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Unformatted text preview: FINS1613 BUSINESS FINANCE TUTORIAL WEEK 10 (Based on Lecture 9, RTBWJ Chapters 12 & 15) [1] Read and ponder on possible solutions to questions under CRITICAL THINKING AND CONCEPTS REVIEW 12.5‐12.9 5. The primary advantage of the DCF model is its simplicity. The method is disadvantaged in that (1) the model is applicable only to firms that actually pay dividends; many do not; (2) even if a firm does pay dividends, the DCF model requires a constant dividend growth rate forever; (3) the estimated cost of equity from this method is very sensitive to changes in growth‐g, which is a very uncertain parameter; and (4) the model does not explicitly consider risk, although risk is implicitly considered to the extent that the market has impounded the relevant risk of the share into its market price. While the share price and most recent dividend can be observed in the market, the dividend growth rate must be estimated. Two common methods of estimating g are to use analysts’ earnings and payout forecasts, or determine some appropriate average historical g from the firm’s available data. 6. Two primary advantages of the SML approach are that the model explicitly incorporates the relevant risk of the share, and the method is more widely applicable than is the DCF model, since the SML doesn’t make any assumptions about the firm’s dividends. The primary disadvantages of the SML method are (1) estimating three parameters: the risk‐free rate, the expected return on the market, and beta, and (2) the method essentially uses historical information to estimate these parameters. The risk‐free rate is usually estimated to be the yield on very short maturity risk free debt and is hence observable; the market risk premium is usually estimated from historical risk premiums and hence is not observable. The share beta, which is unobservable, is usually estimated either by determining some average historical beta from the firm and the market’s return data, or using beta estimates provided by analysts and investment firms. In a dividend imputation system the additional value of the tax credits on dividends needs be accounted for and this will depend on the level of franking credits generated and the ability of the shareholders to use them. 7. The appropriate aftertax cost of debt to the company is the interest rate it would have to pay if it were to issue new debt today. Hence, if the YTM on outstanding bonds of the company is observed, the company has an accurate estimate of its cost of debt. If the debt is privately placed, the firm could still estimate its cost of debt by (1) looking at the cost of debt for similar firms in similar risk classes, (2) looking at the average debt cost for firms with the same credit rating (assuming the firm’s private debt is rated), or (3) consulting analysts and investment bankers. Even if the debt is publicly traded, an additional complication is when the firm has more than one issue outstanding; these issues rarely have the same yield because no two issues are ever completely homogeneous. 8. a. b. c. This only considers the dividend yield component of the required return on equity. This is the current yield only, not the promised yield to maturity. In addition, it is based on the book value of the liability, and it ignores taxes. Equity is inherently riskier than debt (except, perhaps, in the unusual case where a firm’s assets have a negative beta). For this reason, the cost of equity exceeds the cost of debt. If taxes are considered in this case, it can be seen that at reasonable tax rates, the cost of equity does exceed the cost of debt. 9. ROutback = .12 + .75(.08) = .18 or 18% Both should proceed. The appropriate discount rate does not depend on which company is investing; it depends on the risk of the project. Since Outback is in the business, it is closer to a pure play. Therefore, its cost of capital should be used. With an 18% cost of capital, the project has an NPV of $1 million regardless of who takes it. 15.2, 15.8 2. From the previous question, economies of scale are part of the answer. Beyond this, debt issues are simply easier and less risky to sell from an investment bank’s perspective. The two main reasons are that very large amounts of debt securities can be sold to a relatively small number of buyers, particularly large institutional buyers, such as superannuation funds and insurance companies, and debt securities are much easier to price. 8. He could have done worse since his access to the oversubscribed and, presumably, underpriced issues was restricted, while the bulk of his funds were allocated in shares from the undersubscribed and, quite possibly, overpriced issues. [2] Solve these problems from Chapters 12 & 15 under QUESTIONS AND PROBLEM Q12.3, Q12.4, Q12.7, Q12.9, Q12.26, Q12.30 3. We have the information available to calculate the cost of equity, using the CAPM and the dividend growth model. Using the CAPM, we find: RE = .045+ 0.90(.08) = .1170 or 11.70% And using the dividend growth model, the cost of equity is RE = [$2.60(1.05)/$48] + .05 = .1069 or 10.69% Both estimates of the cost of equity seem reasonable. If we remember the historical return on the all ordinaries index, the estimate from the CAPM model is about average, and the estimate from the dividend growth model is about two percent lower than the historical average, so we cannot definitively say one of the estimates is incorrect. Given this, we will use the average of the two, so: RE = (.1170 + .1069)/2 = .1119 or 11.19% 4. To use the dividend growth model, we first need to find the growth rate in dividends. So, the increase in dividends each year was: g1 = ($1.62 – 1.47)/$1.47 g1 = .1020 or 10.20% g2 = ($1.67 – 1.62)/$1.62 g2 = .0309 or 3.09% g3 = ($1.78 – 1.67)/$1.67 g3 = .0659 or 6.59% g4 = ($1.89 – 1.78)/$1.78 g4 = .0618 or 6.18% So, the average arithmetic growth rate in dividends was: g = (.1020 + .0309 + .0659 + .0618)/4 g = .0651 or 6.51% Using this growth rate in the dividend growth model, we find the cost of equity is: RE = [$1.89(1.0651)/$65.00] + .0651 RE = .0961 or 9.61% Calculating the geometric growth rate in dividends, we find: $1.89 = $1.47(1 + g)4 g = .0648 or 6.48% The cost of equity using the geometric dividend growth rate is: RE = [$1.89(1.0648)/$65.00] + .0648 RE = .0958 or 9.58% 7. a. The pretax cost of debt is the YTM of the company’s bonds, so: 9. P0 = $1,080 = $40(PVIFAR%,46) + $1,000(PVIFR%,46) R = 3.639% YTM = 2 × 3.639% YTM = 7.28% b. The aftertax cost of debt is: RD = .0728(1 – .30) RD = .05095 or 5.095% c. The after‐tax rate is more relevant because that is the actual cost to the company. a. Using the equation to calculate the WACC, we find: WACCclassical tax = .70(.14) + .05(.06) + .25(.075)(1 – .30) WACCclassical tax = .1141 or 11.41% Assuming that the preference and ordinary shares carry 100% franking credits at the 30% tax rate WACCimputation tax = .70(.14)(1 – 0.30) + .05(.06)(1 – 0.30) + .25(.075)(1 – 0.30) WACCimputation tax = 0.0838 or 8.38% b. Since interest is tax deductible and dividends are not in a classical tax system, we must look at the after‐tax cost of debt, which is: RD = .075(1 – .30) RD = .0525 or 5.25% Hence, on an after‐tax basis, debt is cheaper than the preference shares in a classical tax system. However in an imputation system if the preference shares have a lower return and are fully franked dividends paid then they would be a cheaper form of financing. 26. First, we need to find the project discount rate. The project discount rate is the company’s cost of capital plus a risk adjustment factor. A debt‐equity ratio of .50 implies a weight of debt of .50/1.50 and a weight of equity of 1/1.50, so the company’s WACC is: WACC = (.50/1.50)(.07) + (1/1.50)(.14) WACC = .1167 or 11.67% Adjusting for risk, the project discount rate is: Project discount rate = .1167 + .02 Project discount rate = .1367 or 13.67% The company should only accept the project if the NPV is zero (hopefully greater than zero.) The cash flows are a growing annuity. The present value of a growing annuity can be found with the dividend discount equation. So, the present value of the savings is: PV = [$4,500,000/(.1367 – .04)] PV = $46,551,724.14 The project should only be undertaken if its cost is less than $46,551,724.14. 30. We can use the debt‐equity ratio to calculate the weights of equity and debt. The debt of the company has a weight for long‐term debt and a weight for accounts payable. We can use the weight given for accounts payable to calculate the weight of accounts payable and the weight of long‐term debt. The weight of each will be: Accounts payable weight = .20/1.20 = .17 Long‐term debt weight = 1/1.20 = .83 Since the accounts payable has the same cost as the overall WACC, we can write the equation for the WACC as: WACC = (1/1.8)(.17) + (0.8/1.8)[(.20/1.2)WACC + (1/1.2)(.09)(1 – .30)] Solving for WACC, we find: WACC = .0944 + .4444[(.20/1.2)WACC + .0525] WACC = .0944 + (.0741) WACC + .0233 (.9259)WACC = .1177 WACC = .1271 or 12.71% Since the cash flows go to perpetuity, we can calculate the present value using the equation for the PV of a perpetuity. The NPV is: NPV = –$80,000,000 + ($10,900,000/.1271) NPV = $5,759,244.69 Q15.4, Q15.5, Q15.6 4. We need to calculate the net amount raised and the costs associated with the offer. The net amount raised is the number of shares offered times the price received by the company, minus the costs associated with the offer, so: Net amount raised = (4,100,000 shares)($22.00) – 780,000 – 250,000 Net amount raised = $89,170,000 The company received $89,170,000 from the share offering. Now, we can calculate the direct costs. Part of the direct costs are given in the problem, but the company also had to pay the underwriters. The share was offered at $23.65 per share, and the company received $22.00 per share. The difference, which is the underwriters spread, is also a direct cost. The total direct costs were: Total direct costs = $780,000 + ($23.65 – 22.00)(4,100,000 shares) Total direct costs = $7,545,000 We are given part of the indirect costs in the problem. Another indirect cost is the immediate price appreciation. The total indirect costs were: Total indirect costs = $250,000 + ($28.00 – 23.65)(4,100,000 shares) Total indirect costs = $18,085,000 This makes the total costs: Total costs = $7,545,000 + 18,085,000 Total costs = $25,630,000 The floatation costs as a percentage of the amount raised is the total cost divided by the amount raised, so: Floatation cost percentage = $25,630,000/$89,170,000 Floatation cost percentage = .2874 or 28.74% 5. Using X to stand for the required sale proceeds, the equation to calculate the total sale proceeds, including floatation costs is: X(1 – .06) = $34,000,000 X = $36,170,213 required total proceeds from sale. So the number of shares offered is the total amount raised divided by the offer price, which is: Number of shares offered = $36,170,213/$32 Number of shares offered = 1,130,319 6. This is basically the same as the previous problem, except that we need to include the $1,450,000 of expenses in the amount the company needs to raise, so: X(1 – .06) = $35,450,000 X = $37,712,766 required total proceeds from sale. Number of shares offered = $37,712,766 /$32 Number of shares offered = 1,178,524 [3] Answer the following Multiple‐choice questions 1. Which of the following is not considered a capital component for the purpose of calculating the weighted average cost of capital (WACC) as it applies to capital budgeting? a. Long‐term debt. b. Common stock. c. Accounts payable and accruals. d. Preferred stock. e. None of these answers Answer is (c) 2. Wyden Brothers has no retained earnings. The company uses the CAPM to calculate the cost of equity capital. The company's capital structure consists of common stock, preferred stock, and debt. Which of the following events will reduce the company's WACC? a. A reduction in the market risk premium. b. An increase in the flotation costs associated with issuing new common stock. c. An increase in the company's beta. d. An increase in expected inflation. e. An increase in the flotation costs associated with issuing preferred stock. Answer is (a). If RPM decreases, the cost of equity will be reduced. Answers b through e will all increase the company's WACC. 3. Conglomerate Inc. consists of 2 divisions of equal size, and Conglomerate is 100 percent equity financed. Division A's cost of equity capital is 9.8 percent, while Division B's cost of equity capital is 14 percent. Conglomerate's composite WACC is 11.9 percent. Assume that all Division A projects have the same risk and that all Division B projects have the same risk. However, the projects in Division A are not the same risk as those in Division B. Which of the following projects should Conglomerate accept? a. Division A project with an 11 percent return. b. Division B project with a 12 percent return. c. Division B projectwith a 13 percent return. d. Statements a and c are correct. e. Statements b and d are correct. Answer is (a). Division A should accept only projects with a return greater than 9.8 percent, and Division B should accept only projects with a return greater than 14 percent. Only statement (a) fits this criteria. The company's composite WACC is irrelevant in the decision. ...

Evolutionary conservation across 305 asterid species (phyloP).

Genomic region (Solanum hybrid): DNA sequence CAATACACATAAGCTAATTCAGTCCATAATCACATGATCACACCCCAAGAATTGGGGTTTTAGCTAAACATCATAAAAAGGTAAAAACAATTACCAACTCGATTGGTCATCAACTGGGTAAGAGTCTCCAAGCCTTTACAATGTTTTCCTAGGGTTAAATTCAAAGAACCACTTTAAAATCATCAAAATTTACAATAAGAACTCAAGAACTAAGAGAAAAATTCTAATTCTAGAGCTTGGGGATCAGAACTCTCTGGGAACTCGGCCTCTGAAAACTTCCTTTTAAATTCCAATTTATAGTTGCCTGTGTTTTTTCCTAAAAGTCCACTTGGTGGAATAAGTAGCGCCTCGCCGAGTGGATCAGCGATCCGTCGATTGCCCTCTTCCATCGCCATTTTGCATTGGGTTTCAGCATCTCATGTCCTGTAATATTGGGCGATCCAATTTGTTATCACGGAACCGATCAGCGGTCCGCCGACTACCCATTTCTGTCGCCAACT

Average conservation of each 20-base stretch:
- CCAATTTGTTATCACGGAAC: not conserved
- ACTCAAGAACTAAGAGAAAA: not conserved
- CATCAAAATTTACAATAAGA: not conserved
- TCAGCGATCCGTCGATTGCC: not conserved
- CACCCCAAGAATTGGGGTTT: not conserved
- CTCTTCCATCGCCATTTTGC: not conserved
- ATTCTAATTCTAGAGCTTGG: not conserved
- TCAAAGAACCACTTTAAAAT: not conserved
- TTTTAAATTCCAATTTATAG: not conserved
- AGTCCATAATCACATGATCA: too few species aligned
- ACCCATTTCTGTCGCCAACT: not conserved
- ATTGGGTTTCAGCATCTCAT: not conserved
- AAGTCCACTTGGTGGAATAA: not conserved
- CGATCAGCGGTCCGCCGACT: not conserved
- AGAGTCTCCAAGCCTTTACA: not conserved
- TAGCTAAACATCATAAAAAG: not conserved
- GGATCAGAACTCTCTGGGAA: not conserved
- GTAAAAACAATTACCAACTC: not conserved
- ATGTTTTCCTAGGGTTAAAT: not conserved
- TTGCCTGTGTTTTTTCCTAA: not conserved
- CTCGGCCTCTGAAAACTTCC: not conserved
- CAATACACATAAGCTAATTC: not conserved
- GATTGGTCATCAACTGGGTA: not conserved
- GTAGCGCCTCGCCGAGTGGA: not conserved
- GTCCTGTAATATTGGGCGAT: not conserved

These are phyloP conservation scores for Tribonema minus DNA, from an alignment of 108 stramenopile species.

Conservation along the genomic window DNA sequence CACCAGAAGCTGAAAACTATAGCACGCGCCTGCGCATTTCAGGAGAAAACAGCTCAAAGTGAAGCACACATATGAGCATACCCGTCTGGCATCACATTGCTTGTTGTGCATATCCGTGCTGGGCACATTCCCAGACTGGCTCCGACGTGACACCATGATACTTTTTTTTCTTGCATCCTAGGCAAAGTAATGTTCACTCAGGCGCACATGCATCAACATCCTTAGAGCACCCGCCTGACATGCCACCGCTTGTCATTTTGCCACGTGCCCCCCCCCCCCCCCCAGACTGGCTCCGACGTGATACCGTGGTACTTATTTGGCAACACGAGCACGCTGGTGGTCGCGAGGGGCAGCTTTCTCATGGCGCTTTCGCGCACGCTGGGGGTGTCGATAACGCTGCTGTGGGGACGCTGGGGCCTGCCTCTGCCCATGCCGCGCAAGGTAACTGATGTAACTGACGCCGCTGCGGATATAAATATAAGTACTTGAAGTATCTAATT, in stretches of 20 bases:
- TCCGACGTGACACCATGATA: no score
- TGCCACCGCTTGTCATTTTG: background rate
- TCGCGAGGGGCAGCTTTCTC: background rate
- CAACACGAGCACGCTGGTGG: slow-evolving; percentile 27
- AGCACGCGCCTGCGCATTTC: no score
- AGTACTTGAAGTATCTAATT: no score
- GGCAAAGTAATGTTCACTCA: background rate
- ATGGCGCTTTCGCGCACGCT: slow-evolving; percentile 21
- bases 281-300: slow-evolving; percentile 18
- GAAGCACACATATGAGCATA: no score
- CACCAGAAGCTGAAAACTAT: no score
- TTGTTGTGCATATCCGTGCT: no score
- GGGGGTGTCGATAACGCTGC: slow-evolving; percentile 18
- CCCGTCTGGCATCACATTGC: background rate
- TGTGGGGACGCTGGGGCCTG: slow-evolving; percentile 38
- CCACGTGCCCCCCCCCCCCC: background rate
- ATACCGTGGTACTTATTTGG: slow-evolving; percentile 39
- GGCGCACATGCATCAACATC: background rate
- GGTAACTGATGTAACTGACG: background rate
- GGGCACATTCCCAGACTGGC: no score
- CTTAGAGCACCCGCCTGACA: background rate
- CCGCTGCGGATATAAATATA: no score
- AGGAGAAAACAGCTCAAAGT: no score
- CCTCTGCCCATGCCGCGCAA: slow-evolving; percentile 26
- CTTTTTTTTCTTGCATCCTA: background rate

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This note was uploaded on 10/20/2011 for the course COMMERCE 3502 taught by Professor All during the One '11 term at University of New South Wales.